in upland, allows old land to continue in use
o can remain in cultivation if its used year after year
phosphate fertilizers cause cotton plants to grow more rapidly
o important for upcountry areas, where growing season is
shorter
o has effect of enlarging cotton belt
shortens harvest season
o ripening of cotton tends to bunch up
o harvest time is shorter
upcountry farmers could now profitably produce cotton
changes snowballed
railroad got denser
more faremrs got into process
phosphate fertilizer fell
o growing of cotton fell
upland areas change
country merchants began to move into areas
o previously, they would not have been able to make
money
o most of these small farmers own assets, they have
money to secure loan
o cotton/corn ratio increases by factor of five in upland areas
increases by factor of less than 2 in cotton belt
The New South
- Period after reconstruction up until WWI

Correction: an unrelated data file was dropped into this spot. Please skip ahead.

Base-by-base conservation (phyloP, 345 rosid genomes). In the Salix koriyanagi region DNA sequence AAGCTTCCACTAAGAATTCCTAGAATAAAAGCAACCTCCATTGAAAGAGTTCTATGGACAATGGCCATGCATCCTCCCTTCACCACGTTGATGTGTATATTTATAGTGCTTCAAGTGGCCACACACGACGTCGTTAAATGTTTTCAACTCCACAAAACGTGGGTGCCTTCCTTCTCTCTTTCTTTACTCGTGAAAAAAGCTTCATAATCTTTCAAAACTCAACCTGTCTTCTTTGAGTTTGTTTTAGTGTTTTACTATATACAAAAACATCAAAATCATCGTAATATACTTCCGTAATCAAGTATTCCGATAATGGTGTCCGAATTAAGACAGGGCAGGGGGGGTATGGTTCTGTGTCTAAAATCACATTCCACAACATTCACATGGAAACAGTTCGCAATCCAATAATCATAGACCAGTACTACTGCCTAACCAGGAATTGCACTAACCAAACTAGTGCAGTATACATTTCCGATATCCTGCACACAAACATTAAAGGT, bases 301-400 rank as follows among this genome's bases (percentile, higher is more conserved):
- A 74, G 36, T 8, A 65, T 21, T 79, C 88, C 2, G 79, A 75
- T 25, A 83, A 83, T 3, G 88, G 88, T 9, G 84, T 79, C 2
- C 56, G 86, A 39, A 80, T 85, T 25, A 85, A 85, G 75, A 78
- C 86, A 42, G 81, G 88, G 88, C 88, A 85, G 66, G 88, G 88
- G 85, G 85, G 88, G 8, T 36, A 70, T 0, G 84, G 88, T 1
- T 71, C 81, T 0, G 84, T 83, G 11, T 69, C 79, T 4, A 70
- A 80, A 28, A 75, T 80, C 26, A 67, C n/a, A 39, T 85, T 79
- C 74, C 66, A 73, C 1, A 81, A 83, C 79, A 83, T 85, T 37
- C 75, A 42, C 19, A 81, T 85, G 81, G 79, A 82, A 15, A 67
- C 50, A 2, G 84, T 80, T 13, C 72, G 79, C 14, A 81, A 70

- Expression that became current in 1870s under southern boosters
- New south bootster
o Give it new structure
o More diversified agriculture
o Industrial base
o New system of cities
o Want south to shed colonial relationship with rest of country
Should not need to import technology
Should not neet to borrow from north
Southern owned capital and technology
4

- How did it work out?
o South did dvelop rapidly with industry
o This started from a very low base
o South remained far behind rest of country
o It is simply fact
If you start at near zero, the south looks pretty good
If you stack it up against rest of country, its far behind
o In terms of urbanization,
urbanization rate in 1860 is 9.6%
1920, 28%
60 years, triples urbanization rate
Problem is rest of country, by this time is at 52%
Number of cities, south does well
1860 South has 119 cities
1920: 643
But rest of country is doing well. In terms of larger city, south
isnt gaining any ground at all
Large southern city in 1860: new Orleans, by 1890, no
southern city is in top 10 in US
o Southern manufacturing
Extremely high growth rate 7%
Manufacturing capital, number of wage earners, bill, output, grew
faster in South than rest of country
Productivity grew faster in south than in this period
1920: south still has only about 13% of the wage earners in US